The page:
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cloud computing,the delivery of shared computing resources over a network in a manner that makes accessing and configuring those resources convenient and largely independent of the use of a required location, device, and the like. Although paralleling in some ways the use of multiple terminals to access mainframe computers and client-server computer networks, cloud computing is distinguished from them by the relative ease of access to the computing resources, which may be shared by many individuals and organizations using a wide range of devices, and the relative ease with which these users may increase (or decrease) the type and volume of computing resources to which they have access. Cloud-computing resources, which include both hardware infrastructure, such as data storage, servers, and networks, as well as operating systems, computer programs, and services provided by such programs, are typically provided over the Internet by third-party companies.
Individuals, for example, may subscribe to services that allow them to use an Internet connection or a cellular phone network to upload and store files, whether documents, music, or pictures, on the services' computer servers. These files may then be accessed by the individual in another location on a different device, or the individual may permit others to access and download the files. Computers, tablets, and smartphones, using either web browers or specialized applications, can be used to access the files as long as they can establish a connection to the service's network. Internet music services, blogging and social-networking websites, and email services all provide direct consumer services using the resources of cloud computing.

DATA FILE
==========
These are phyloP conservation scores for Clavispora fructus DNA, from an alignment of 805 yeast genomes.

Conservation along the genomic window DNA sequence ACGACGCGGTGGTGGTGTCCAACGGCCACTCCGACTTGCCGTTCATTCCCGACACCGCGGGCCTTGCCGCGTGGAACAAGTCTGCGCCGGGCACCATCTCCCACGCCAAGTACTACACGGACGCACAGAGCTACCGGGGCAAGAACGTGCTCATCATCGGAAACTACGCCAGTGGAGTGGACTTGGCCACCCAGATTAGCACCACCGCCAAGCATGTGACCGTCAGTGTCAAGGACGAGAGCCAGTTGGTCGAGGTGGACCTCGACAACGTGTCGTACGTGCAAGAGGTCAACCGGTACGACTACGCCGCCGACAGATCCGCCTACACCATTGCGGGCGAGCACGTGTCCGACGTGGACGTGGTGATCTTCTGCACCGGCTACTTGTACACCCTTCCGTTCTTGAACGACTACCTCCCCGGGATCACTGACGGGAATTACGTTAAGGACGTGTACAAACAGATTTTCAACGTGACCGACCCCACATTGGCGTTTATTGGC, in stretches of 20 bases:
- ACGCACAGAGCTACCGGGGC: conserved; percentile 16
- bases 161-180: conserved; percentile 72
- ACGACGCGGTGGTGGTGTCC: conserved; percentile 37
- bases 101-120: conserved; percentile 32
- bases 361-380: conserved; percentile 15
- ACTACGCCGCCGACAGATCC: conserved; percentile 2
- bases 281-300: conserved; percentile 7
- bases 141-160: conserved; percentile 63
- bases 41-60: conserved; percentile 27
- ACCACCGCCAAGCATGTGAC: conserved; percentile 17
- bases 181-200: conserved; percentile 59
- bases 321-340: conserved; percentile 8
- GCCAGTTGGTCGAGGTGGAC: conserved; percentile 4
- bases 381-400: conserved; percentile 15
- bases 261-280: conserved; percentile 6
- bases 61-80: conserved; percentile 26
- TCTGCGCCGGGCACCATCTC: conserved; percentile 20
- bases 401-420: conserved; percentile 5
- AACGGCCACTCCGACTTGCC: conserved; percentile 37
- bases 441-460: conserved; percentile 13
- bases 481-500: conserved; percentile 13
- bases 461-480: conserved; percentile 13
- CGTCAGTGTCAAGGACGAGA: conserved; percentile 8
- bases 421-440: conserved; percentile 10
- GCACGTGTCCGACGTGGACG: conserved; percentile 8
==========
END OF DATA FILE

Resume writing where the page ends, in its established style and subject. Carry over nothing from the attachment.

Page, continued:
Businesses may subscribe to a range of cloud-computing services, such as offsite data storage, hosting services for running web applications, an email service, or a suite of business applications. Cloud computing allows a company to readily increase or decrease the computing resources to which they have access based upon the company's changing needs. Costs may be reduced if a company pays only for the software and hardware resources that they need at a given time instead of making significant investments in computers, software, and support personnel that may be underutilized much of the time. Companies may have concerns about the security and privacy of their data when it is stored on a provider's servers, but in the case of smaller companies, a large provider of cloud-computing resources may be better equipped to provide security. Another cloud-computing concern is the possible interruption of a company's access to its applications and data, though this can be avoided to some degree through the establishment of appropriate redundancies. Some larger companies create so-called private clouds to provide computing resources from a common corporate pool to individual business units within the company, with the provision of these resources based on the changing needs of the business units.
cloud computingHardware and software services from a provider on the Internet (the "cloud"). Cloud computing comprises "software as a service" (SaaS), "infrastructure as a service" (IaaS) and "platform as a service" (PaaS), all of which are explained below.
Is Every Function on the Internet Cloud Computing?
Not necessarily. Although almost any computing performed in the cloud might be labeled cloud computing, it really came about in two ways. It first arose when software applications were made available to companies over the Internet in the late 1990s (SaaS), and for the first time, the internal IT department was no longer responsible for maintenance of that application. Later on, companies with a massive Internet presence such as Amazon and Google offered to lease their own datacenter infrastructure by the bits and bytes of usage per month after developing extraordinary expertise in their own online business (IaaS/PaaS).